Democracy Soup

Making sense out of the world of politics

Diane Savino spoke with inspiration, honesty, and courage for gay marriage to earn Wings of Justice

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Originally published on WingsofJustice.com on December 9, 2009

Diane Savino

Gay marriage legislation passed in the New York State Assembly. Despite the passioned speech of New York State Senator Diane Savino, the legislation failed in the Senate. But Savino’s speech lives on as a dynamic example of what is at stake in this fight.

Too much of the information fed to and started by the right-wing elements are filled with lies disguised as scare tactics, from teaching kids the “gay lifestyle” in schools to requiring a church be “forced to” hire a “man who dresses as a woman.”

What makes Savino’s speech of 7 minutes and 33 seconds so powerful is that she strips the issue down to the basics, and she does so with openness, bravery, humor, courage, and emotion.

“This vote is about an issue of fairness and equality, not political. It is about the fairness of people who are of the right age, of sound mind, who choose to live together, share everything together, and want to be able to have the protections that government grant those of us who have the privilege of marriage and treat it so cavalierly in our society.”

Savino opens up about her own situation, going much further than one would normally disclose to friends, much less to a public forum, and ultimately, the Internet.

“I’m over the age of 40, and that’s all you’re going to get from me. But I’ve never been able to maintain a relationship of the length or the quality that (Sen.) Tom Duane and (his longtime partner) Louis (Webre) has. Why should they be denied the right to share their life together?”

By admitting her inability to maintain such a relationship, one could almost win the Wings of Justice just for that level of bravery. But seriously, Savino went on to illustrate the ease of marriage among heterosexuals.

Sen. Savino talked about one unusual lobbying scenario: a guy on a pedicab who approached Savino’s car, and asked her which way she was going to vote on the gay marriage bill. He stuck his head in her car window.

He asked her whether she would vote for the bill. Savino said, “yes.” He said, “But they’re changing the definition of marriage.”

Savino played along with that, noting that even though the two of them just met, they could go down and get married the next day, and “nobody there will ask us about the quality of our relationship or whether we’ve been committed to each other, or any of those things.”

“Do you think we’re ready for that kind of commitment?”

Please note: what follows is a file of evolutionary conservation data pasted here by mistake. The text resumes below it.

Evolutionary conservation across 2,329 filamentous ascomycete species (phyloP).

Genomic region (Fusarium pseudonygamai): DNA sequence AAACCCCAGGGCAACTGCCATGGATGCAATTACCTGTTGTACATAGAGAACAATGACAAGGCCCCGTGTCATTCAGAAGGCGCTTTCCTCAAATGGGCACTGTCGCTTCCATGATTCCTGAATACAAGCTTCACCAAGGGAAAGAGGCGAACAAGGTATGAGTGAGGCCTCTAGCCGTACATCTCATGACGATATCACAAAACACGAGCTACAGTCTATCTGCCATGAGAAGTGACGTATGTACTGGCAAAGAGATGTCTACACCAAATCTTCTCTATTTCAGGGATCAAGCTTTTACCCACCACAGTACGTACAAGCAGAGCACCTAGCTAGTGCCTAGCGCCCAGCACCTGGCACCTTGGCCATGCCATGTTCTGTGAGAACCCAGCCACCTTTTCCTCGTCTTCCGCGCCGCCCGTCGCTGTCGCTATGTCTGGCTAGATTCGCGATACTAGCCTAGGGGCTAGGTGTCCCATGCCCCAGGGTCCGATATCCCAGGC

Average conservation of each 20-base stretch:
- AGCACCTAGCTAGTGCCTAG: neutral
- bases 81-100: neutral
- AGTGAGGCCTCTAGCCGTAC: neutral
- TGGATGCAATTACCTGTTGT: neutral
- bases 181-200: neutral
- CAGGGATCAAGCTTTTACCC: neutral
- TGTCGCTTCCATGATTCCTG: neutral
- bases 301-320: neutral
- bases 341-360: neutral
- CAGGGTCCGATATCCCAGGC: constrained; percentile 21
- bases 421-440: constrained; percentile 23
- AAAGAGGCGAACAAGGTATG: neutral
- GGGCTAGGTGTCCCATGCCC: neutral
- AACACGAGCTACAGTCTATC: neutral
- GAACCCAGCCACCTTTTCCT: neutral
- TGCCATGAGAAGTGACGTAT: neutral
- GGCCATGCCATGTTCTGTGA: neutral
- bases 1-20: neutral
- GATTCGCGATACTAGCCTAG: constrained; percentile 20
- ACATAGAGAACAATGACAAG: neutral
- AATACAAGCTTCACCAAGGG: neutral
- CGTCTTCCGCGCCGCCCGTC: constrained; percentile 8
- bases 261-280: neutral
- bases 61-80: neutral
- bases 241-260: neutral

“I see your point.”

The sanctity of marriage doesn’t mean so much if those who can get married don’t appreciate what is at stake.

“We in government don’t determine the quality or the validity of people’s relationships. If we did, we would not issue three-quarters of the marriage licenses we do.”

Savino notes that religions have the right to determine standards, but City Hall doesn’t have that right.

In terms of society, Savino eloquently points to the obsession of women worrying more about the wedding than the marriage. She talks of giving away husbands on game shows, “The Bachelor” and “The Bachelorette” and even a show “The Littlest Groom” where 30 women try to marry a dwarf.

“If there is anything wrong or any threat to the sanctity of marriage in America, it comes from those of us who have the privilege and the right and we have abused it for decades. … We have nothing to fear from people who are committed to each other who want to share their lives and protect one another in the event of sickness, illness, or death. We have nothing to fear from love and commitment. My only hope, Tom, is that we pass this bill and the governor signs it and that we can learn from you, and that you don’t learn from us.”

Savino represents Staten Island, a more conservative area of New York City. But afterwards, she blasted those who were afraid of being re-elected but didn’t vote for legalizing gay marriage.

“They have to examine their own conscience as to why they did this. This is a conscience vote like the death penalty or [reproductive] choice. I never have an issue with people who feel strongly about this from a position of principle. What I do object to is people who voted no for political reasons because they [thought they] couldn’t get reelected in their district — or that the backlash would be too much.”

This fight for equality for gay marriage is only in the early stages. The hope is that there are more people such as Diane Savino who are this passionate in support of gay marriage, and can take that level of warmth and intensity to the fight inside and outside of state legislatures. And even if there aren’t, they can take the inspiration of this video and know that the fight is worth whatever it takes.

By teaching us to truly step outside of our selves to look at the potential impact of gay marriage in our society and to do so with unbelievable openness and honesty, we award Diane Savino our Wings of Justice award this week.

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Written by democracysoup

December 9, 2009 at 6:00 am

Posted in gay/lesbian

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